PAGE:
Thursday, 1 December 2011

My Mini Guide to Venice Cicchetti Bars

The sunset behind Venice as the waterbus pulled into the various vaporetto stops between Marco Polo airport and Zatterre, a small amount of mist rendered the city into a Melville painting. Venice - a city so incredibly beautiful, romantic yet with a melancholiness about it too.

I spent 4 days there and this is my brief guide to the Cicchetti bars and coffee stops that I've roughly compiled and with much help from @misspigcheeks who took most of the pics.

Before the food though the two art highlights: Firstly the Venice Biennale - absolutely astonishing quantity of art - in particular Mike Nelson's bizarre and intriguing installation at the British Pavillion was like being inside an Orhan Pamuk novel. The pavilions not inside the main drag at the Giardini were great to route around. Secondly the standout spectacle of the two Pinault Modern Art spaces: The Palazzi Grassi & the Punta Della Dogana - both completely fantastic buildings  with awesome selected artworks of the finest quality placed with delicate finesse.

Cicchetti Bars are similar to the Tapas bars of San Sebastian - the food displayed on the counter for you to pick from and have a glass of wine with before moving on to the next one - also like the San Sebastian tapas bars they often have a formal seated part to them which are considerably more pricey to sit in.  All weekend I drank either spritz with Aperol, white Soave, fizzy red Robbosco,  house red or Prosecco - all were are €2.50-€3.50.

Although I went to Venice with a list of recommendations the best places you still chance upon whilst doing a Donald Sutherland and so after a few wrong turns we happened across a tiny square immediately after a low Sotoportego on the Scaleta road were we found our favourite Cicchetti bar.  N nestled in the corner of this street served great cicchetti and always had a buzz about it (I went back 2 more times over the weekend). Full both day and night - queues for the formal area and a youthful buzz missing from some parts of Venice it was a great spot.  Highlights here were baked radiccio with parmesan - confit baby onions that melted in the mouth - octopus salad  & bite size "pepperoni" peppers amongst many other dishes that constantly changed and refreshed.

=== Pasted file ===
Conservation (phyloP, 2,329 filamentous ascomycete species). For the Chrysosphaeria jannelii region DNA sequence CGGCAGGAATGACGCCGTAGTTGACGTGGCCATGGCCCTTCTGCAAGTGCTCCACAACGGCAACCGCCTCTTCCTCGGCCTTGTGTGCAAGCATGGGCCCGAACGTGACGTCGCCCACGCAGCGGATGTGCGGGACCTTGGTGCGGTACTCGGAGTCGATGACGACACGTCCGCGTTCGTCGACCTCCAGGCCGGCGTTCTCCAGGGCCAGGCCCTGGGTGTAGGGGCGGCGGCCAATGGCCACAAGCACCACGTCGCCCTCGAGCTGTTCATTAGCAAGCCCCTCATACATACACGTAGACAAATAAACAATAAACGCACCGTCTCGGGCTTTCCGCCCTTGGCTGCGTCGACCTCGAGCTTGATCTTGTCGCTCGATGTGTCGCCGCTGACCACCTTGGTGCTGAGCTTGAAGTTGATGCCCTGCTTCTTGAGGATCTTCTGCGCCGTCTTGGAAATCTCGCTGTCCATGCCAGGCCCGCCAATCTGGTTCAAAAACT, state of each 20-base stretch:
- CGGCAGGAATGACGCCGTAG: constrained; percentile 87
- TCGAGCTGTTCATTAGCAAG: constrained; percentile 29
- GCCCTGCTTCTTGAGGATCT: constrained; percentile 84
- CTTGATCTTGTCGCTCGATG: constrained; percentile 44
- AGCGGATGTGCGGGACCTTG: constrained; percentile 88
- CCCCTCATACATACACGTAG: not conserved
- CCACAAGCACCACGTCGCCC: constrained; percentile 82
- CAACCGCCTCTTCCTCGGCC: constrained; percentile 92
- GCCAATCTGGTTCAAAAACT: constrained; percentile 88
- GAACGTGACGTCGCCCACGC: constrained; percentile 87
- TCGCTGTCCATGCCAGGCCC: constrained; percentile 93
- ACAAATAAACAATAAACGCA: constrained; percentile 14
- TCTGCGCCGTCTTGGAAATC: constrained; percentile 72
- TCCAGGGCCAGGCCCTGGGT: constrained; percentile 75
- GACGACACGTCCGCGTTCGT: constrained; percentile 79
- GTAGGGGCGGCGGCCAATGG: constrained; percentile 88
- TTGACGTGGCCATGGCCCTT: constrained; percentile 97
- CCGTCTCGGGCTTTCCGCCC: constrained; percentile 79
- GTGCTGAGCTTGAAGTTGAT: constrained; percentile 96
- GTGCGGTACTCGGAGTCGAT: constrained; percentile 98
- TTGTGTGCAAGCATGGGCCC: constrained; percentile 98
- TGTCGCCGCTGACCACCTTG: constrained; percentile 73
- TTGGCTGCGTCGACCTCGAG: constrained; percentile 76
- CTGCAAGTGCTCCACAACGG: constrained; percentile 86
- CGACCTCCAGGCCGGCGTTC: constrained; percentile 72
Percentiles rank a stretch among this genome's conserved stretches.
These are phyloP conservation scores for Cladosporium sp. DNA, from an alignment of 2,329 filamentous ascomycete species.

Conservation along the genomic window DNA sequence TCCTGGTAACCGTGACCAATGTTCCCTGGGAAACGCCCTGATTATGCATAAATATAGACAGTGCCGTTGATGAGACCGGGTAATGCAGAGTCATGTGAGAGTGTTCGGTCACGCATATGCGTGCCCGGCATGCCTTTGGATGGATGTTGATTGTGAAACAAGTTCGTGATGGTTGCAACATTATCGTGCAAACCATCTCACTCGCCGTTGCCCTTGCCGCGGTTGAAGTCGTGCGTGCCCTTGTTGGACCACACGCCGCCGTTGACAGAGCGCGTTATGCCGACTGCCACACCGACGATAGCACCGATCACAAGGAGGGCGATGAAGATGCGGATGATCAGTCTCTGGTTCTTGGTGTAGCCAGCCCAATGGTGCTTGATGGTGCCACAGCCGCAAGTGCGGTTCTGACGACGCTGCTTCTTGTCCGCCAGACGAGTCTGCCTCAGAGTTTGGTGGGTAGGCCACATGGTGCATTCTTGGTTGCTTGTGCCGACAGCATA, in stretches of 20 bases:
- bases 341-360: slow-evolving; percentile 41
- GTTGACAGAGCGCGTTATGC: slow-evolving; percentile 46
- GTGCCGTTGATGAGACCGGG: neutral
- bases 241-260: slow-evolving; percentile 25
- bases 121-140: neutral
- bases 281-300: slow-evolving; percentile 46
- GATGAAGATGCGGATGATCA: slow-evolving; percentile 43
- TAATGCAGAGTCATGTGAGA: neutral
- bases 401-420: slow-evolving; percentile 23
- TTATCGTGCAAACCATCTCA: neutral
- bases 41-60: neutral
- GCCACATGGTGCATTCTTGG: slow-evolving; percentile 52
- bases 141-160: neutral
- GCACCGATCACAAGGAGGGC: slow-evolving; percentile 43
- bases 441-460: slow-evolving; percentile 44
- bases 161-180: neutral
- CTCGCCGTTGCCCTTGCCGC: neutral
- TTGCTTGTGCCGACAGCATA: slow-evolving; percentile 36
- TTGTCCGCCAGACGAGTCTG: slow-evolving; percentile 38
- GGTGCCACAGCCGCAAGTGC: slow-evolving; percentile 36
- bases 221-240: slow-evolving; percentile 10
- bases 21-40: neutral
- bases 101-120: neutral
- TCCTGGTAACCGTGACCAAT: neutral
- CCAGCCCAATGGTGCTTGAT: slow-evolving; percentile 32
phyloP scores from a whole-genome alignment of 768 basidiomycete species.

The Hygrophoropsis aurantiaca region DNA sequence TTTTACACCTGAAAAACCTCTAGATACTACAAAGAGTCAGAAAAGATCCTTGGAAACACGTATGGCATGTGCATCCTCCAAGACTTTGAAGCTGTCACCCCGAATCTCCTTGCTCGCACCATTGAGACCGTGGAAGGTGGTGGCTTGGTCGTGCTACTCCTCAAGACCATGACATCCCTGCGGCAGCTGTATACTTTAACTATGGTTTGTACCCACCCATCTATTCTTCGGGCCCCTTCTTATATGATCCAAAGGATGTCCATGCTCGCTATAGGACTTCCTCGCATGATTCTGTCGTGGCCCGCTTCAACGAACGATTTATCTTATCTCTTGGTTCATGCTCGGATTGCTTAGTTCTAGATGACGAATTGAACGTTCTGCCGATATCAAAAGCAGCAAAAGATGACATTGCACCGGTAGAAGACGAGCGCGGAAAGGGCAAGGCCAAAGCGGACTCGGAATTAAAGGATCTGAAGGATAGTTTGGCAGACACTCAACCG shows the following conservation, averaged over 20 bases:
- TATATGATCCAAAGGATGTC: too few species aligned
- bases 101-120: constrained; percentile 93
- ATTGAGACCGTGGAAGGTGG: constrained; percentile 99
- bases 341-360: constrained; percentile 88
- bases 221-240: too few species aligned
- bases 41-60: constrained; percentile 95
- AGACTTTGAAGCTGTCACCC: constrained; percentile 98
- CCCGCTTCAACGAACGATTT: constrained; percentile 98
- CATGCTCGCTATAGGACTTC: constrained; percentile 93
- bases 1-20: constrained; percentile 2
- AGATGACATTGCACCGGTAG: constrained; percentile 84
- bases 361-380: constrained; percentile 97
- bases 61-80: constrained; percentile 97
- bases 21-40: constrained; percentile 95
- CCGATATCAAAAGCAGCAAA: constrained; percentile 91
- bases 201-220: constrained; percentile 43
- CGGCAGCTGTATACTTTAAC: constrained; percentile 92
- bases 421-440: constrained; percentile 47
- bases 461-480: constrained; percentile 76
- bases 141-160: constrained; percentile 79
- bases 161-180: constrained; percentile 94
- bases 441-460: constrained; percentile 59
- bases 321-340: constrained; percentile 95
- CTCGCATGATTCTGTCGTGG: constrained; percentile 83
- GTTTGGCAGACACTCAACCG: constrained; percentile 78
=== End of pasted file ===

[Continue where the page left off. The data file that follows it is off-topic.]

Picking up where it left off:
Another great spot was the Osteria Da Alberto - a beautiful little restaurant with tiny bar by the entrance were we perched out of the cold drinking warming reds eating salt cod baccaro toasts, scallops, langoustine. We went back the following night to try and get a table for a sit-down meal - looking now at reviews it seems like definitely a great spot for something more formal too.

On our way to and from town to our hotel in Dorsoduro we stopped a few times at trattoria De Fiore  on one occasions they had this neat dish of razor clams.

Also of note was the relaxed Osteria Promessi Sposi where I was told told "tranquilo" as I garbled out at lightning fast rate the confused Italian I had learnt so far - a good spot that away from the main street seemed calm and simple but the food was still yummy though perhaps without the bells and whistles of the Alberto or the Scaleta road spot. - Also had a big dining area that was packed with people enjoying it.

The Ruga Rialto also had these tasty roe covered tuna tatare things:

And seriously healthy portions of "fried fish"

Breakfast / Coffee:

Again like with Cicchetti bars you can sit down but part of the fun seems to be standing around casually picking Brioche from the counter whilst your coffee is being readied. Brioche being  the filled croissants - very popular - served from help yourself clear plastic warming things.  Delicious chocolate, marmalade, custard. Dipped, dunked and savoured. all sorts of other pastries on offer too.  

Great coffee up near the jewish district at the Torrefazione on Rio Tera San Leonardo roasted & ground in house and served with a laugh & a smile.  We had great breakfast at the  Rizzardini pastry shop too.

Cicchetti was amazing and like the casual San Sebastian style tapas bars I'm surprised I haven’t seen it done in London - at least not with the same easy going informality of both places.  Perhaps it's thought the weary Londoner simply wouldn't stand up for that length of time - or that they would help themselves and not pay up.  In four days we only sat down for two meals - at one a great plate of pasta with squid in ink & a plate of pasta vongole - the second time a fishy feast at a formal family restaurant that cost 3x the equivalent meal ate as Cicchetti.  

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